Zayneb experiences Islamophobia from her teacher, but then is punished when she exposes it. She also experiences it when trying to swim in a pool. I can’t imagine why anyone would do these hurtful things to someone just because of their religion. One event that stood out to me was when she was on a plane and a white woman had her seat changed just because she didn’t want to sit beside Zayneb. The woman actually got bumped up to first class because that was the only other seat available! I couldn’t believe she was rewarded for the behaviour. Zayneb compared what she was doing, sketching on the plane and listening to music, to a white girl a few rows ahead who was doing the same thing. They were doing the same thing, yet Zayneb was called out for it because she wore a scarf on her head. It was heartbreaking to read about.

I loved the duality of Zayneb and Adam in the story. Zayneb was constantly criticized for her religion, on planes and in school because she was a woman wearing a hijab. Adam, on the other hand, was also a Muslim, but his outward appearance didn’t tell anyone that. His background was Chinese Scandinavian and he converted to Islam when he was eleven. Though they have very different experiences, they are brought together by writing in the same journal.

I loved this story! I highly recommend it!

What to read next:

Saints and Misfits by S.K. Ali

The Love and Lies of Rukhsana Ali by Sabina Khan

Have you read Love From A to Z? What did you think of it?

First Lines Friday – April 26

This is a weekly meme hosted by Wandering Words, where you give the first few lines of a book to hook your readers before introducing the book.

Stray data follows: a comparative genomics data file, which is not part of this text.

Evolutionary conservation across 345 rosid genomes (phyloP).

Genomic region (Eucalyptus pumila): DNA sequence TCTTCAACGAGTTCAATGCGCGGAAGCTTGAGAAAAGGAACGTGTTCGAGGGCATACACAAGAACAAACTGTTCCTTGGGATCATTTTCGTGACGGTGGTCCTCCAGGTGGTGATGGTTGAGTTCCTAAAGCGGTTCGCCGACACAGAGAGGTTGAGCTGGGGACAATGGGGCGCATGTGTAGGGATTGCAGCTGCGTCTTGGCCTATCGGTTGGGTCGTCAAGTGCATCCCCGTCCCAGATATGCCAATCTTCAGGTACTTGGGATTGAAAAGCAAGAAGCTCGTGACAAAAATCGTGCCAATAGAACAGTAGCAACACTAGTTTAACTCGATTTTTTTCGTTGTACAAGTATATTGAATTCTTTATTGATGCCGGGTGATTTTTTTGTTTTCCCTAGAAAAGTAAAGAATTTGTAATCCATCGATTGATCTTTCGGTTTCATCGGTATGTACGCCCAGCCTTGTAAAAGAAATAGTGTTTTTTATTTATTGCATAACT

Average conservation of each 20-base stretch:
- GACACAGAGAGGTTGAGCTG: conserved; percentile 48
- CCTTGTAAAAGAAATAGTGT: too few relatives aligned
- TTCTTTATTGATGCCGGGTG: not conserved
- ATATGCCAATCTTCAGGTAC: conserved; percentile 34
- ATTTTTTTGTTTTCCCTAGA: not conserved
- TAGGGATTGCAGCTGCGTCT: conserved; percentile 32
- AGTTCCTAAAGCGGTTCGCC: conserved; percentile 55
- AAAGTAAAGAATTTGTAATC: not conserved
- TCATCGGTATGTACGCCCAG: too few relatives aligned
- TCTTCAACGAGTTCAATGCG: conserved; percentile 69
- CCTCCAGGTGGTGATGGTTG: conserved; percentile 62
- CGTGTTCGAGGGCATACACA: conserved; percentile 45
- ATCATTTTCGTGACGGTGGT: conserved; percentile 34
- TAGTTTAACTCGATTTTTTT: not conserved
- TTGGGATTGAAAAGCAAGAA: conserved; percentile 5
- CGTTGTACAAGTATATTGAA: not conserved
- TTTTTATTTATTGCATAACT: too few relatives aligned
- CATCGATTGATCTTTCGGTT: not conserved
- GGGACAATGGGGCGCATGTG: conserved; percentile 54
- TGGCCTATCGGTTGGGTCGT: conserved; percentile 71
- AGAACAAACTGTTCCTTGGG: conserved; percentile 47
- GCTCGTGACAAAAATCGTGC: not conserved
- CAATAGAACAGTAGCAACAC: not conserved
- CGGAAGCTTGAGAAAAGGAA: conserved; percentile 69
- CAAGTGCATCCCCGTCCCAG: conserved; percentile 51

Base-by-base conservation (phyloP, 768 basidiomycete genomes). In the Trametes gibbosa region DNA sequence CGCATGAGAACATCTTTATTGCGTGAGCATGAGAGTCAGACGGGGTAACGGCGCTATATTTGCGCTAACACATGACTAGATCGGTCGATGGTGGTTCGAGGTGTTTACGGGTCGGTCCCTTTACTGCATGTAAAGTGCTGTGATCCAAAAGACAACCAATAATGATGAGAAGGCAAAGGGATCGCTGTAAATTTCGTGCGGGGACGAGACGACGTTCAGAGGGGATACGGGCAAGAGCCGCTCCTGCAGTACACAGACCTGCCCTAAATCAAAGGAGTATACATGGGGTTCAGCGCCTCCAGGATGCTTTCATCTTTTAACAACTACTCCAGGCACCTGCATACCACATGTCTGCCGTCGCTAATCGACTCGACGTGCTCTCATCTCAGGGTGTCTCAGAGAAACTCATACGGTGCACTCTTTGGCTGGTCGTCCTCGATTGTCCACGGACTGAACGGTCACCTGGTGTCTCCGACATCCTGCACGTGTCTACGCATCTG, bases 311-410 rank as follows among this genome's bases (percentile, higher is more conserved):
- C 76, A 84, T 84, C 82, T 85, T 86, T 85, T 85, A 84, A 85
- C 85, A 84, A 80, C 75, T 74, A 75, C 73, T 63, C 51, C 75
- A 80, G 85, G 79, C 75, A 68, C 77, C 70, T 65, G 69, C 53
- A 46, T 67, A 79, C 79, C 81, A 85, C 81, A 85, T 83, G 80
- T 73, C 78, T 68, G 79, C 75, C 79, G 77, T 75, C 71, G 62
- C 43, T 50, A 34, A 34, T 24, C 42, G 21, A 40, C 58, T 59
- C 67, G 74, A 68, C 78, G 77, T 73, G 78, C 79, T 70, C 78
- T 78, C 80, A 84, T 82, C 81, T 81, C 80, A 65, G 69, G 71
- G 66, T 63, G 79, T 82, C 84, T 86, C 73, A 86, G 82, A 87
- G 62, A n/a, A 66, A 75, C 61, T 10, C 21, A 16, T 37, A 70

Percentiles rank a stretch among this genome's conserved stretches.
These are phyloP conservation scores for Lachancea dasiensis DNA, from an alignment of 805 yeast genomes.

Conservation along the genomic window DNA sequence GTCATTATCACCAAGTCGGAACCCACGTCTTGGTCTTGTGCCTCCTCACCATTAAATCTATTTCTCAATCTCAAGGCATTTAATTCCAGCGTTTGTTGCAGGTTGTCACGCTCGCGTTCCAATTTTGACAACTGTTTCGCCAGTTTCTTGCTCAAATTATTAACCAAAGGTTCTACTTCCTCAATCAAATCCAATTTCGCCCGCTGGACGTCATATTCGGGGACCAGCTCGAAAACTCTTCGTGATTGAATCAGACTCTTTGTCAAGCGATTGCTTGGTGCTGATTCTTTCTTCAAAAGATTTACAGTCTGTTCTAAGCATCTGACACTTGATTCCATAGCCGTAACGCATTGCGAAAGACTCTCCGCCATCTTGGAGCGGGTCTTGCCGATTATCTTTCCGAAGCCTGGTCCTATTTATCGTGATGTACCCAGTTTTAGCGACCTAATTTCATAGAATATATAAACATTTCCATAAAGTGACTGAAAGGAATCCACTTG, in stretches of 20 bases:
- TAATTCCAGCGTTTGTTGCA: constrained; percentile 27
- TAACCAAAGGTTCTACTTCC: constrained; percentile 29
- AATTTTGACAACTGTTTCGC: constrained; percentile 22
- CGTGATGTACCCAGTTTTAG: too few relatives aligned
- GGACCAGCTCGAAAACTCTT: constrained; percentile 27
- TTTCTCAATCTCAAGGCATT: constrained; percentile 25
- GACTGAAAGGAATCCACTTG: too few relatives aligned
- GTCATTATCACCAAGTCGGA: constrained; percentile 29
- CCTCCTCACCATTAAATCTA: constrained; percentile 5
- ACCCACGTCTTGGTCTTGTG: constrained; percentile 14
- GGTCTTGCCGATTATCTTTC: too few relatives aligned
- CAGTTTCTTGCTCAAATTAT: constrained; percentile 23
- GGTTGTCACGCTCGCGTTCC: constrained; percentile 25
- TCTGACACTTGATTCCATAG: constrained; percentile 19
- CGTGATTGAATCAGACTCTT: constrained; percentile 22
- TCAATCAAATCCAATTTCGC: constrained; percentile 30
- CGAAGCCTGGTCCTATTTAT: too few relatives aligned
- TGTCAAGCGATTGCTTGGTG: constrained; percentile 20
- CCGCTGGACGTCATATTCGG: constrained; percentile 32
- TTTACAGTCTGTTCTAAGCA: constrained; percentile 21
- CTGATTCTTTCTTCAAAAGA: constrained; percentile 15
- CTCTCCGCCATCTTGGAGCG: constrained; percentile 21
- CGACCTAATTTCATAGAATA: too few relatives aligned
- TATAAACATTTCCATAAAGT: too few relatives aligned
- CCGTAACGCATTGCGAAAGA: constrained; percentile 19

Here are my first lines:

“I’ve been locked up for 264 days. I have nothing but a small notebook and a broken pen and the numbers in my head to keep me company. 1 window. 4 walls. 144 square feet of space. 26 letters in an alphabet I haven’t spoken in 264 days of isolation.”

Do you recognize these first lines?

And the book is… Shatter Me (Shatter Me #1) Tahereh Mafi.

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Goodreads synopsis:

Juliette hasn’t touched anyone in exactly 264 days.

The last time she did, it was an accident, but The Reestablishment locked her up for murder. No one knows why Juliette’s touch is fatal. As long as she doesn’t hurt anyone else, no one really cares. The world is too busy crumbling to pieces to pay attention to a 17-year-old girl. Diseases are destroying the population, food is hard to find, birds don’t fly anymore, and the clouds are the wrong color.

The Reestablishment said their way was the only way to fix things, so they threw Juliette in a cell. Now so many people are dead that the survivors are whispering war – and The Reestablishment has changed its mind. Maybe Juliette is more than a tortured soul stuffed into a poisonous body. Maybe she’s exactly what they need right now.

Juliette has to make a choice: Be a weapon. Or be a warrior.

You can check out my review for Shatter Me here.

Have you read Shatter Me? What did you think of it?

Review: Sadie

Title: Sadie
Author: Courtney Summers
Genre: Young Adult, Thriller
Publisher: Wednesday Books
Source: Purchased
Format: Audiobook
Release Date: September 4, 2018
Rating: ★★★★★

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Goodreads Synopsis: